Physical Therapy Treatment for Hip Labral Tears
Hip labral tears occur when the labrum, a band of cartilage surrounding the hip joint, is irritated. Labral injuries can occur after trauma or as a result of repetitive stress to the hip joint. Individuals who participate in sports that require extremes of hip motion or repetitive twisting are more at risk for labral tears. Hockey and soccer players as well as long-distance runners are often affected.
Additionally, hip labral tears are more often encountered in those with bony abnormalities at the hip joint. Femoroacetabular impingement results in pain due to abnormal bony contact between the ball and socket of the hip joint. This bony contact with repetitive stress on the labrum into specific positions about the hip results in a labral tear. Other contributing causes of labral tears include: hip muscle weakness, hip muscle tightness, poor technique with repetitive activities/sports, and degenerative changes over time.
Symptoms of a hip labral tear may include:
- Pain in the groin or buttocks- especially with squatting, standing, walking, stair climbing
- Stiffness or pain in the hip
- Unsteadiness when on your feet
- Clicking sound or the feeling of “locking” in the hip when moving
- Weakness in the hip muscles; sensation of “giving way”
Physical Therapy treatments include:
- Strengthening of the hip, lower limb, and core to correct weakness and imbalances about the hip
- Stretching to improve hip flexibility and mobility in an effort to decrease irritation in the hip
- Education regarding avoidance and modifications of repetitive strain and stress on the hip joint
- Pain management strategies
- Balance and gait training activities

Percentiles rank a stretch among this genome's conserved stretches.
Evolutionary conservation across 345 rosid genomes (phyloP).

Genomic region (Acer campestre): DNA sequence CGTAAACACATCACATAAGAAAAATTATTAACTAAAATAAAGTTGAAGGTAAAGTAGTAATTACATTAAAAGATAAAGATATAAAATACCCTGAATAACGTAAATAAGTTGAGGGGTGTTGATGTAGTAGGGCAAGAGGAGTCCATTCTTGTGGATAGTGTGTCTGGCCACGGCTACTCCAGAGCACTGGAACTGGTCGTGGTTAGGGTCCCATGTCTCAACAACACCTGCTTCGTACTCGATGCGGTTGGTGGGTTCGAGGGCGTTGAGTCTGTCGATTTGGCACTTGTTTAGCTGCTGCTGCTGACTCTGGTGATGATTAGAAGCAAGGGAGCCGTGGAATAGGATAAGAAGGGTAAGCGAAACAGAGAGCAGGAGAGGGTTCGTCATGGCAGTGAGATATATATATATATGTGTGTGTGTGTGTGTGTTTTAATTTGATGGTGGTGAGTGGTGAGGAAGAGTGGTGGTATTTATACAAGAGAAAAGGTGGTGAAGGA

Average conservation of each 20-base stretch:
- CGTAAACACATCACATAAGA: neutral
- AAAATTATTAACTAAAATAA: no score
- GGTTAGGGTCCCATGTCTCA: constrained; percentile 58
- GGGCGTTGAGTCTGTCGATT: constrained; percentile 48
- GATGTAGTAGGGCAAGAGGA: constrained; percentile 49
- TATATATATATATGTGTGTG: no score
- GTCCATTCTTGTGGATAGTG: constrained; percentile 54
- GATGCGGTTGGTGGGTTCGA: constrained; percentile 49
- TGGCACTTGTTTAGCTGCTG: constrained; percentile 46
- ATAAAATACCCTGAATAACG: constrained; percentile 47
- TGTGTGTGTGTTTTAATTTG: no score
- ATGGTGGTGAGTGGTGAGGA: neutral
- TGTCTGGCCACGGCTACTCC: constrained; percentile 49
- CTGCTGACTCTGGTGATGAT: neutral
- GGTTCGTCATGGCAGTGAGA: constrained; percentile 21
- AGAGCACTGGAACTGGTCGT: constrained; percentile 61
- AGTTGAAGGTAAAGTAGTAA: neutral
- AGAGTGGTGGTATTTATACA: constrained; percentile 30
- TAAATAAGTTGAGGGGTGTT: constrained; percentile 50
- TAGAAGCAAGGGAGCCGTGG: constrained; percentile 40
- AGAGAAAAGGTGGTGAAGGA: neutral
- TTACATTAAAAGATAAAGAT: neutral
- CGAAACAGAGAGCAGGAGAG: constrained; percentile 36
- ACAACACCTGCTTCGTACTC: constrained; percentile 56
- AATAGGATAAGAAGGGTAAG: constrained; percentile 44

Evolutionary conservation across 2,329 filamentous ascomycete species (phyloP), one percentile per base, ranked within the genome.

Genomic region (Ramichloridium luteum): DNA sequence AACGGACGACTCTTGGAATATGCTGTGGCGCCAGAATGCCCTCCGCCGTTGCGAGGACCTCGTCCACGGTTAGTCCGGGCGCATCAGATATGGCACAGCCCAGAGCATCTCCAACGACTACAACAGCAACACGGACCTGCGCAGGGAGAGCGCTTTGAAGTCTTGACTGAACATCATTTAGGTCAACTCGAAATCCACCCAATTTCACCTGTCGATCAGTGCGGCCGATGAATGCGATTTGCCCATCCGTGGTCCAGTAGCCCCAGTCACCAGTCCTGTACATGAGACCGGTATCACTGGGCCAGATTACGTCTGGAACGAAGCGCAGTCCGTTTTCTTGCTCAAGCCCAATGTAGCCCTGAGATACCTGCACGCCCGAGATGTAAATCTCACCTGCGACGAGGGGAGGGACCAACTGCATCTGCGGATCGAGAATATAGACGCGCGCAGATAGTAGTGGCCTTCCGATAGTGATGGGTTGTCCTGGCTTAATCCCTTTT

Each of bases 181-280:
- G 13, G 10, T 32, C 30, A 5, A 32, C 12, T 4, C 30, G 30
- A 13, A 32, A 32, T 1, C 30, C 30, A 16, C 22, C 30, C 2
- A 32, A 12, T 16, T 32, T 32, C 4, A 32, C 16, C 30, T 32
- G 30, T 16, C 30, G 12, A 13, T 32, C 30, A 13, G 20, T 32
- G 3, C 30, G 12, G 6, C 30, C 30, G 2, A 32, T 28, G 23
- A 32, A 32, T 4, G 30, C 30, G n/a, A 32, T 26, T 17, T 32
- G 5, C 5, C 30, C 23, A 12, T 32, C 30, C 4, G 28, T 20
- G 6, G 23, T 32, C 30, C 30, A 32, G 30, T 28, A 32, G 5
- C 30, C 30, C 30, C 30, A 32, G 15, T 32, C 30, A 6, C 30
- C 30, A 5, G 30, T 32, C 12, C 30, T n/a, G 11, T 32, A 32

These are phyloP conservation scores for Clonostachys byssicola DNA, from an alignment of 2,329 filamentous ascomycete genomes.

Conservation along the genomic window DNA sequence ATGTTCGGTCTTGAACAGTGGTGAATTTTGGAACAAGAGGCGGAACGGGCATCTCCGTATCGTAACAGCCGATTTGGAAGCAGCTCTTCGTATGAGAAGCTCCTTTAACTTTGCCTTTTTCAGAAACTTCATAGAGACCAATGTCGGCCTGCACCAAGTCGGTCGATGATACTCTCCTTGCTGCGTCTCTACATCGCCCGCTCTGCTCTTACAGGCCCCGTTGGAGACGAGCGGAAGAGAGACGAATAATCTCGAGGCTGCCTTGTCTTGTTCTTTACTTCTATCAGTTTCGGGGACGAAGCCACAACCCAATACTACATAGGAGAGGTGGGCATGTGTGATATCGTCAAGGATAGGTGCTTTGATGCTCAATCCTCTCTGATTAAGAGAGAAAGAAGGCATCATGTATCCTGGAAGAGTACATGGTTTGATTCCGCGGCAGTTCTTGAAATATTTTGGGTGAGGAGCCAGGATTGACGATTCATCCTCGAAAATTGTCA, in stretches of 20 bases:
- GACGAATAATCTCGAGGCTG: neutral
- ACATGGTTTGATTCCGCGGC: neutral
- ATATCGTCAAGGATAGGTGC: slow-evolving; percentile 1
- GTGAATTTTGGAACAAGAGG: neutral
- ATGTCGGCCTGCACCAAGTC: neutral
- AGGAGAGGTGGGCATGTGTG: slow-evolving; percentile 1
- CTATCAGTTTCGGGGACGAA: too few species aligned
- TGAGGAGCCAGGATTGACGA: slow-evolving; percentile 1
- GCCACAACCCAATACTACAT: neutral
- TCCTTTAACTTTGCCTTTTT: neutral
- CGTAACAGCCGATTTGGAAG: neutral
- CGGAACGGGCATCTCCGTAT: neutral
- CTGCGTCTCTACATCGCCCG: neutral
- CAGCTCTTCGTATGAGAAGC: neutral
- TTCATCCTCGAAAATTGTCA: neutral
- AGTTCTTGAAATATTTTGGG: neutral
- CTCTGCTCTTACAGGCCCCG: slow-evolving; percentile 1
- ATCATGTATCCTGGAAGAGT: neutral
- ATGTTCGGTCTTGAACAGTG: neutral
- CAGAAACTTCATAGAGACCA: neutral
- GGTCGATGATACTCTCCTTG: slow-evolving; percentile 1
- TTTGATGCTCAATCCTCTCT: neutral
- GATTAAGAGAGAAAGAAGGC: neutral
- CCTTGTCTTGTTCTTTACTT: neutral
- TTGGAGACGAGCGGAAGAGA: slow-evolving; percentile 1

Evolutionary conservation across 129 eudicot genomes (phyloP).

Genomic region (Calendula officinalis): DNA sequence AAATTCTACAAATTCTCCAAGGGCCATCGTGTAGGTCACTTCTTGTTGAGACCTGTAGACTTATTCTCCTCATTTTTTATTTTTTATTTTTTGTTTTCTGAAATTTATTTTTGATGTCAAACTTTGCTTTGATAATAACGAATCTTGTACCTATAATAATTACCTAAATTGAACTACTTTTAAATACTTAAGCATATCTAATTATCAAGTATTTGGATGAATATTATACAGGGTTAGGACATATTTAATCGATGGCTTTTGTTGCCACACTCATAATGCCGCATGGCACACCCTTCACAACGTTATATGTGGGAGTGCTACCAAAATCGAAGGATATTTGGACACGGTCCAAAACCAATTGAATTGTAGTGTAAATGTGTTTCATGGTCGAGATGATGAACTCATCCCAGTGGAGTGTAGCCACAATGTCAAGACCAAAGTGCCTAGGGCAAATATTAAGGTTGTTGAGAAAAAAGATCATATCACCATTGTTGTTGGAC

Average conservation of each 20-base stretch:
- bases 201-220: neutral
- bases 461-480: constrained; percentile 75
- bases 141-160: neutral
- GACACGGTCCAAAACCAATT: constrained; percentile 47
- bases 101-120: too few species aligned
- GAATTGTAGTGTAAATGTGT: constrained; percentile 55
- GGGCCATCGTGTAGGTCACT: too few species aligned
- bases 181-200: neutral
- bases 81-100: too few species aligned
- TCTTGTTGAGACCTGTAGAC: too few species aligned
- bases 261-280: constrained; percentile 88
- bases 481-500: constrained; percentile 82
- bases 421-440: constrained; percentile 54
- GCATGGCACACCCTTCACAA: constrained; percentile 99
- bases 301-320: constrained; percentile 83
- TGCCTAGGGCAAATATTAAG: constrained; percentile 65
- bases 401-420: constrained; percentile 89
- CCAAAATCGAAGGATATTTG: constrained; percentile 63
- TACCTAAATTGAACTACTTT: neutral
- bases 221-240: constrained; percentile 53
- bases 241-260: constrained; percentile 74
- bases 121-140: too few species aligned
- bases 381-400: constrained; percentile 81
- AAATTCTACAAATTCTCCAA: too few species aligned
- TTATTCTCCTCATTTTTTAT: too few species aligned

To assess your progress with physical therapy, we will look at the strength of your hip and surrounding muscles, assess your range of motion and flexibility, and track the progress you make towards your individualized goals. An example of this may include not feeling any pain, catching, or weakness in the hip when walking or performing repetitive movements with sport-specific activity.
McGovern RP, Martin RR, Kivlan BR, Christoforetti JJ. Non-operative management of individuals with non-arthritic hip pain: a literature review. Int J Sport Phys Ther. 2019;14(1): 135–147.
IT (Iliotibial) band syndrome is a non-traumatic overuse injury that can result in pain at either the outside of the hip or knee. IT band syndrome is common in runners and endurance athletes.
Hip tendonitis can affect multiple tendons attaching to the hip. Although the term “tendinitis” indicates the presence of inflammation (“itis” means “inflamed”), newer research indicates that the main driver of tendon pain comes from non-inflammatory pathologies known as tendinopathies.
Hip impingement, medically referred to as Femoroacetabular impingement (FAI), involves abnormal contact between the thigh bone (femur) and the hip socket (acetabulum).